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The Southern India Mills’ Association

Committed to Foster the Growth of the Textile Industry

A textile for all seasons

It is all about khadi at the Dastkar Andhra Exhibition
Khadi will be presented in all its glory with yardage, saris and dupattas at the Dastkar Andhra Exhibition at Serenity boutique from June 19 to 23. The yardage in khadi will be of two types — handspun or hand-woven and handloom, but contains mill-spun yarn and is hand woven. Dastkar Andhra uses natural and environmentally friendly dyes for its products.
“It is authentic, it is comfortable,” says Arati Monappa, of Serenity Boutique. “I am a textile designer. I also use it in my line. It is a beautiful product to work with. You don’t have to starch it. You can accessorise it, you can embroider on it, you can make any kind of embellishment. And it has some meaning behind it, and I think that makes a very big difference, apart from the comfort factor.”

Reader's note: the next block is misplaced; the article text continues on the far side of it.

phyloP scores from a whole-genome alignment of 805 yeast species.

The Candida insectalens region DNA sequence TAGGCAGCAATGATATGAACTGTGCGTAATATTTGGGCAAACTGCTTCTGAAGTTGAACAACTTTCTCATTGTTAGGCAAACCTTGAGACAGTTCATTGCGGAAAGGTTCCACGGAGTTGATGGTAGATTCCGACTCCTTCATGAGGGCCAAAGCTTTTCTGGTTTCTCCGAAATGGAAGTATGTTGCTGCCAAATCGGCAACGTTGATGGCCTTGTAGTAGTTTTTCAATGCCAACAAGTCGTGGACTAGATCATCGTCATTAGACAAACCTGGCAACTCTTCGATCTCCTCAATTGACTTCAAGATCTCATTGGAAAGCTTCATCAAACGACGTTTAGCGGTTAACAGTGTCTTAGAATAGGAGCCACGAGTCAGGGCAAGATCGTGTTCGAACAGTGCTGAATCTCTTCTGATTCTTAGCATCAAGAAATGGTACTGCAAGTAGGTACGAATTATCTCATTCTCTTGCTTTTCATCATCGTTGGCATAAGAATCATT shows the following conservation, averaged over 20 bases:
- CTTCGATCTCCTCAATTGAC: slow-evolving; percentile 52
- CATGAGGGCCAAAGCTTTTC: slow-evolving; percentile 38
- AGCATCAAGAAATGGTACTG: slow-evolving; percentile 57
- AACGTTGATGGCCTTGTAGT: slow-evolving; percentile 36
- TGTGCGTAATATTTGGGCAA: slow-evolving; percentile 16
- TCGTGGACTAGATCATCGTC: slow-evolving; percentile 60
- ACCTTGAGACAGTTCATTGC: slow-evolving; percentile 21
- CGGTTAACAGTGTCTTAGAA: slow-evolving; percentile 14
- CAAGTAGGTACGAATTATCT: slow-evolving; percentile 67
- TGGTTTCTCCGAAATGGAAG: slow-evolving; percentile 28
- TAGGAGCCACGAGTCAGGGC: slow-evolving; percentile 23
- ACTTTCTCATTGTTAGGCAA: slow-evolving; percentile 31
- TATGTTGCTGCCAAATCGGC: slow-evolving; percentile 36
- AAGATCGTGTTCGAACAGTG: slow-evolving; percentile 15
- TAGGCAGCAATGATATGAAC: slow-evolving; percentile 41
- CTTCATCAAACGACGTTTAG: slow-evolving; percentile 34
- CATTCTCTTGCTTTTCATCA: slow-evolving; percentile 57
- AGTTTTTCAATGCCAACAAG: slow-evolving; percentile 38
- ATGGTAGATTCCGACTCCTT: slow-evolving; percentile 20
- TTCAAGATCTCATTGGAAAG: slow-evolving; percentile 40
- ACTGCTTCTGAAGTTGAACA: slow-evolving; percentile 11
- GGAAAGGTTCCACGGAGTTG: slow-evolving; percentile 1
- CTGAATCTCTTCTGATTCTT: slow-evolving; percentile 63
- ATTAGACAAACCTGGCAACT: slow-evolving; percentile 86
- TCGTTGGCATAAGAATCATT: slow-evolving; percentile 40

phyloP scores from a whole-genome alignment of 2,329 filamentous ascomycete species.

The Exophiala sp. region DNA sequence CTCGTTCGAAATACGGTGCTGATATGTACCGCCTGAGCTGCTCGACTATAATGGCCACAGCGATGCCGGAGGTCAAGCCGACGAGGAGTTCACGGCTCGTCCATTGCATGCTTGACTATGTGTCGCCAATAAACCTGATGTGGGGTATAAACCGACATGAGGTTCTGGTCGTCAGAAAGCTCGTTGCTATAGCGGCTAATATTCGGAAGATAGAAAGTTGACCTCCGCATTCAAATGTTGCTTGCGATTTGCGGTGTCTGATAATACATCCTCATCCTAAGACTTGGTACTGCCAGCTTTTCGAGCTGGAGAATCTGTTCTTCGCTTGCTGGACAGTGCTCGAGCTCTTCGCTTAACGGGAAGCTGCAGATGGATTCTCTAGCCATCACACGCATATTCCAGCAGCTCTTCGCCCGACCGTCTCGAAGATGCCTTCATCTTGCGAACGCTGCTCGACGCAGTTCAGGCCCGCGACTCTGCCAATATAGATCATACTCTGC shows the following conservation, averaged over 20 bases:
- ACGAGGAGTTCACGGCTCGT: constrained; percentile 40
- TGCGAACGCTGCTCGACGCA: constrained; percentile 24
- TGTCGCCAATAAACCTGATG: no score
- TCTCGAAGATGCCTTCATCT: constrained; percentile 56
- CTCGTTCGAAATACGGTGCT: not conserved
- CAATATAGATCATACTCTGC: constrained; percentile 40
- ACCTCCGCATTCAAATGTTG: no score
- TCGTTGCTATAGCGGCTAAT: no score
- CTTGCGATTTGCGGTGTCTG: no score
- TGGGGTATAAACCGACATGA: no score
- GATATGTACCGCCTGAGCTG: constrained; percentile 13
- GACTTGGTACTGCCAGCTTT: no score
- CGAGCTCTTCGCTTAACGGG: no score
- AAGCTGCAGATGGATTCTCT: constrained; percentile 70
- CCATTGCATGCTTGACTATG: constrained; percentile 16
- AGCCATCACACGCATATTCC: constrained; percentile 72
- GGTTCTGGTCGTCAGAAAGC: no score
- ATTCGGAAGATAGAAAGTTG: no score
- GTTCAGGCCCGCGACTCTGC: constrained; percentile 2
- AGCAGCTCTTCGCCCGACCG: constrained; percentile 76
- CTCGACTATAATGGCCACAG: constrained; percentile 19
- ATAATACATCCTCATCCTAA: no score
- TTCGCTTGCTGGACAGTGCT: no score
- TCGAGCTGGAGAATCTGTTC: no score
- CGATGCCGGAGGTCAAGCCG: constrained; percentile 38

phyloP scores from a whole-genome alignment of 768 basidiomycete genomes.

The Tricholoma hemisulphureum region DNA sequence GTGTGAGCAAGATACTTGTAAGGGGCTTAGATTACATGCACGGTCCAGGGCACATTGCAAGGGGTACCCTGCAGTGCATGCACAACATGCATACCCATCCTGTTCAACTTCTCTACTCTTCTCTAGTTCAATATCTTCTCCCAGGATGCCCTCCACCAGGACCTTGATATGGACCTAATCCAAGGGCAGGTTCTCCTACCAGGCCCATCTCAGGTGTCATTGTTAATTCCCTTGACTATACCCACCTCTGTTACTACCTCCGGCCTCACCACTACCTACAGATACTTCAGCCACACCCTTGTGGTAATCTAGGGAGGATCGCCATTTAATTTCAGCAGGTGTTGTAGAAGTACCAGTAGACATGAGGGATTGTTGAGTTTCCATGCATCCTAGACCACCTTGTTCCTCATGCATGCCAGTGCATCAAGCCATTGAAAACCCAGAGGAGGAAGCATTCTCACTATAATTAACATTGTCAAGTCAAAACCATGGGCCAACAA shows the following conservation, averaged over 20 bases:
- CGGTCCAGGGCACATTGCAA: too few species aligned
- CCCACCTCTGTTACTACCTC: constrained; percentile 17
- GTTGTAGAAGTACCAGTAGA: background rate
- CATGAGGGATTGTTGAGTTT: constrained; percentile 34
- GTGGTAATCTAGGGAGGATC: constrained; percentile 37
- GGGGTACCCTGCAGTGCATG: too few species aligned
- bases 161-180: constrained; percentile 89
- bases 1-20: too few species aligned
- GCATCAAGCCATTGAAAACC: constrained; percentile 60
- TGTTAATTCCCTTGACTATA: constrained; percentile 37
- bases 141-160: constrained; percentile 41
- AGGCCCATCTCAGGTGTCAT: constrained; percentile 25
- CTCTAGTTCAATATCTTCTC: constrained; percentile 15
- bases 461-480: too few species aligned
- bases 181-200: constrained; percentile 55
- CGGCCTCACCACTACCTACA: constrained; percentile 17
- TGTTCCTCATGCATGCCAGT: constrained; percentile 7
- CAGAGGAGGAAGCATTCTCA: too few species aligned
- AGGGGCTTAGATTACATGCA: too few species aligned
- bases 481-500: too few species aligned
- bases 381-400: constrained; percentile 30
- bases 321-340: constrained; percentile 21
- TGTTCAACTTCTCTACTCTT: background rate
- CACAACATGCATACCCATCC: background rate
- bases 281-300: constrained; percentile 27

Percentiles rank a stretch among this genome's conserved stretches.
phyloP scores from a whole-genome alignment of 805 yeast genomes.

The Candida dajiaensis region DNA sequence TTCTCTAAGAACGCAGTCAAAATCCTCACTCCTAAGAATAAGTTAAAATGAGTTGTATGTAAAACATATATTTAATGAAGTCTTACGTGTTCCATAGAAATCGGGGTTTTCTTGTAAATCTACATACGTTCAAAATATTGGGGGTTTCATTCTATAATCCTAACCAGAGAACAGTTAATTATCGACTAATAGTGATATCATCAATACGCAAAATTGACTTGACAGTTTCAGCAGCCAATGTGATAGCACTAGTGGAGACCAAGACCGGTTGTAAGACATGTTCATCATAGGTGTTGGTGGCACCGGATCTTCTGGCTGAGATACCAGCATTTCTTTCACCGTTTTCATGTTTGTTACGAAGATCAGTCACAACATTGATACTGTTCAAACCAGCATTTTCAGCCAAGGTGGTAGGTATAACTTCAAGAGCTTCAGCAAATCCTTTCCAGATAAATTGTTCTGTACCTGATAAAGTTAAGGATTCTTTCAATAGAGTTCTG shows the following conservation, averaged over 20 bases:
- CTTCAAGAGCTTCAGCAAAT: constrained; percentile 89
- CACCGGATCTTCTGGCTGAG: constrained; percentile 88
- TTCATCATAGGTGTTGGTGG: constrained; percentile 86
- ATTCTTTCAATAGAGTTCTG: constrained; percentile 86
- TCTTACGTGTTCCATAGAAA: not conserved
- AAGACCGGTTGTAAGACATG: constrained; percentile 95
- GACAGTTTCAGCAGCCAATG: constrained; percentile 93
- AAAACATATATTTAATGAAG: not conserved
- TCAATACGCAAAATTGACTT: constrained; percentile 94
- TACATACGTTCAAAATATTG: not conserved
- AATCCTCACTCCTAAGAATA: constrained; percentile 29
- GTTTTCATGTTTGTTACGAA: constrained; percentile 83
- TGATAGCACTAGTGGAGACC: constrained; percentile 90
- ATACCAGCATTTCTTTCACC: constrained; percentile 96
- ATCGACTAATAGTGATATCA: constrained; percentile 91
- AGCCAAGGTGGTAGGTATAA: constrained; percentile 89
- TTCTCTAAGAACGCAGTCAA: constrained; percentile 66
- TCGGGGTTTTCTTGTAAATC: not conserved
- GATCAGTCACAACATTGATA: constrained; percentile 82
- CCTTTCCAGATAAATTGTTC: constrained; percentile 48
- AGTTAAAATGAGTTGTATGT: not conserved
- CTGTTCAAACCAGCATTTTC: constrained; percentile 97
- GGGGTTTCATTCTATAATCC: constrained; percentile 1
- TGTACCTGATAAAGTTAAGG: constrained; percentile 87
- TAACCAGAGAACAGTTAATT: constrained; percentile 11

Serenity is a not-for-profit venture that focuses on uplifting artisans and selling eco-friendly products. “We support Dastkar Andhra because their whole marketing strategy is democratic, participative and equitable. They guarantee 365 days of work to their weavers. The profits are equitably distributed. They are working with co-operatives. We don’t want to let this industry die; especially that of handwoven khadi.”
Latha Tummuru, who is organizing the event, works with Dastkar Andhra Marketing Association, which works with 22 cooperatives and over 500 weavers across 22 villages in seven districts in Andhra Pradesh and Telangana. For her, the importance of the exhibit is in promoting hand woven cloth to the urban customer. “We believe that these people are already skilled. We just need to provide them with employment so that they can use their skills sitting in the village. Otherwise, they migrate to cities and become unskilled. Our organisation intervenes to make sure products come in the form that people can use. The innovations are in the fabric and the dupattas. Traditionally, weavers only make saris and dhotis.”
She believes that the dupattas and the wide variety of yardage will be some of the popular products at the exhibition. The Ponduru Khadi sari is another product that is frequently asked about. “We look forward to popularising handlooms, which I have always been passionate about,” says Arati.